Tag Archives: Coronavirus

Unlocking – The Realities

Covid-19: The UK Government's Communications Own Goal

I am continuing to reflect on why I am finding coming out of lockdown and shielding much harder that I found being in it.

When we were all locked down, there was a huge element of ‘all being in it together’. No one could go anywhere (that was not medical or food shopping), because there was nowhere else to go. That fact that my illness and disability means that I could not go out made little difference, because no one could. I was no longer ‘missing out’ on anything, because everyone was. There was nothing really to miss out on. Though I realise it must have been far more frustrating for the able bodied with energy to burn and social contacts and hobbies to maintain.

(I am acutely aware that many people did have to continue going to work to keep what was needed in society going, who could not choose, or be instructed to stay at home. They had to go out, risked their lives doing so – and I am incredibly grateful to them.)

There was much talk at the time among the chronically ill community about how now everyone knew what it was like for us being stuck at home pretty much all day every day, relying only on the internet for social interaction. Hopefully that part of the experience that will be remembered.

Then as lockdown began to ease, places began to open, possibilities were there again. And along with the dilemmas coming out of shielding brought, were the knock backs.

As other people begin to return to A Normal, came the whole new realisation that I was left out again, remembering how isolated life with chronic illness can be. Things are happening that I cannot go to, however much I want to. In the online support that had grown, even if just in text messages or social media posts, people are missing because they have gone to find their new normal. I absolutely do not begrudge them that, they have lives to be getting on with and I would be if I could, society has to get back to some way of functioning – but it is beginning to make a massive difference to those of us ‘left behind’.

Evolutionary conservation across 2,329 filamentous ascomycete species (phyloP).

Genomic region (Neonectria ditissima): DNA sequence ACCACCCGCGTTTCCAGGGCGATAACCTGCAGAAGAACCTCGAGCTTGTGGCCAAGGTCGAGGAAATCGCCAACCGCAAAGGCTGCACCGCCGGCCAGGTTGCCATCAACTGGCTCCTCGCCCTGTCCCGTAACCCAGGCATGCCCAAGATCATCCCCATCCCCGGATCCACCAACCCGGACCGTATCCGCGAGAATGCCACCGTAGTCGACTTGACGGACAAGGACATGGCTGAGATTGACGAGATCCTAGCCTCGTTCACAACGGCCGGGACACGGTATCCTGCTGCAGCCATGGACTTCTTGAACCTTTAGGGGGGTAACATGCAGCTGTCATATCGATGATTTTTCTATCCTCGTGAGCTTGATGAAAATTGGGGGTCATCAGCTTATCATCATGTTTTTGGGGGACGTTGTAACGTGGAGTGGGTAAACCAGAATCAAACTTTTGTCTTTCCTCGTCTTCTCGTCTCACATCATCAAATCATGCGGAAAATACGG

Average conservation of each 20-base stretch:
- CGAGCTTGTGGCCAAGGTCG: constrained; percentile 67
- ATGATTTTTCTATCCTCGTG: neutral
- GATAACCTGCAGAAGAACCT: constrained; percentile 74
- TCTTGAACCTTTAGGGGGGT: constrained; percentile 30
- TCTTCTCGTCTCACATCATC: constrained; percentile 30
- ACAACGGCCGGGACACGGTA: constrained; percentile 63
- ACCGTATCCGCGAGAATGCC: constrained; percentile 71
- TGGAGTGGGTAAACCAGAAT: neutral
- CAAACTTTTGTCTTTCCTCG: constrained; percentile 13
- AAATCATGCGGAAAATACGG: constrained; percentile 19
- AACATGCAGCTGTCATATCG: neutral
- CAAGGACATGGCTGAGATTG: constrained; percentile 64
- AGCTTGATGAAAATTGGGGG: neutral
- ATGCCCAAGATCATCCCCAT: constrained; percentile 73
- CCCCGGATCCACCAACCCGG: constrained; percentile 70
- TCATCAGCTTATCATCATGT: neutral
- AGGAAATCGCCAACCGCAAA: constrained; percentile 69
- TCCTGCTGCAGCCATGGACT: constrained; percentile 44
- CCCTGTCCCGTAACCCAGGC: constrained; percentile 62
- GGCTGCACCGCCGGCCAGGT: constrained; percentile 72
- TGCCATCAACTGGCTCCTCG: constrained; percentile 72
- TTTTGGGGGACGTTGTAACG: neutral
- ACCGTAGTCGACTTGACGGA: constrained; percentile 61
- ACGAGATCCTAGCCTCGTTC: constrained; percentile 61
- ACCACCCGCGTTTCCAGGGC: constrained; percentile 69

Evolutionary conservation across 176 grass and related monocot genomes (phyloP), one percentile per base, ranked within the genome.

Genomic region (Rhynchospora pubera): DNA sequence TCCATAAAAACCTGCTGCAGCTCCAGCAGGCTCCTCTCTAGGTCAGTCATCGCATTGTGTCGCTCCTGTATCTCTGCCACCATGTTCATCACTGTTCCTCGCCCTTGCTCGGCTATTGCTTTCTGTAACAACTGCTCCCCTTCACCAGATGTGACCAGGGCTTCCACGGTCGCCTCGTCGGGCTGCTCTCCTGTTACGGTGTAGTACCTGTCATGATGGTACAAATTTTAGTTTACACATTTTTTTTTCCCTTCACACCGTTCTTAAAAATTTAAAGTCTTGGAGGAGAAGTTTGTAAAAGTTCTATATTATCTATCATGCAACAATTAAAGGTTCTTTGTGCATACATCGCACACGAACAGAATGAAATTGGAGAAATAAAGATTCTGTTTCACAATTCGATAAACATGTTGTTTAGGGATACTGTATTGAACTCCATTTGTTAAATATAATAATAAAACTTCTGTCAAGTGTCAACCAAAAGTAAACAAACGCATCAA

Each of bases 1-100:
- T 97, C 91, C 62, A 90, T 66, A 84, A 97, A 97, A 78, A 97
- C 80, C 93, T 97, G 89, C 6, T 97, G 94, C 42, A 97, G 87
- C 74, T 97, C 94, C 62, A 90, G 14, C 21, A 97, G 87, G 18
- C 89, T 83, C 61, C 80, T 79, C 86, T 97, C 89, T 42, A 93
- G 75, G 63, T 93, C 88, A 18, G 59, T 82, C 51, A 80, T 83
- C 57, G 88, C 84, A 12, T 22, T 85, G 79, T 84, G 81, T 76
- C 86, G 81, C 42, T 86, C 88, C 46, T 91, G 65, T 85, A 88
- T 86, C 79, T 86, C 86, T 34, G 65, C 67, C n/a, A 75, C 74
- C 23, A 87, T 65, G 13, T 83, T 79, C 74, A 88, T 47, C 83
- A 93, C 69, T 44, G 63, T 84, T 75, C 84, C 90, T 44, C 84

It is a reminder, if I needed it, of what I am excluded from, what I miss, what I can no longer do. None of this is helped by the fact that my health has deteriorated, unrelated to lockdown, but concurrent with it. I cannot even begin to return to my normal, because my normal is a different, lower, level now. But even if I could, the risks of coronavirus feels too risky for some of what I might have been able to enjoy before, like a trip to a coffee shop, unless I can sit outside away from a crowd.

So, all power to those who are finding a way to get back to some kind of life. I genuinely am delighted, but please don’t forget those of us whose lifestyle and restrictions you had a glimpse of for a few months. We are not your responsibility, and you should not feel bad for living what life you can again.

But perhaps there are some lessons that have been learned that can be carried onwards:

  • remember something of what it was like to be stuck at home with nowhere to go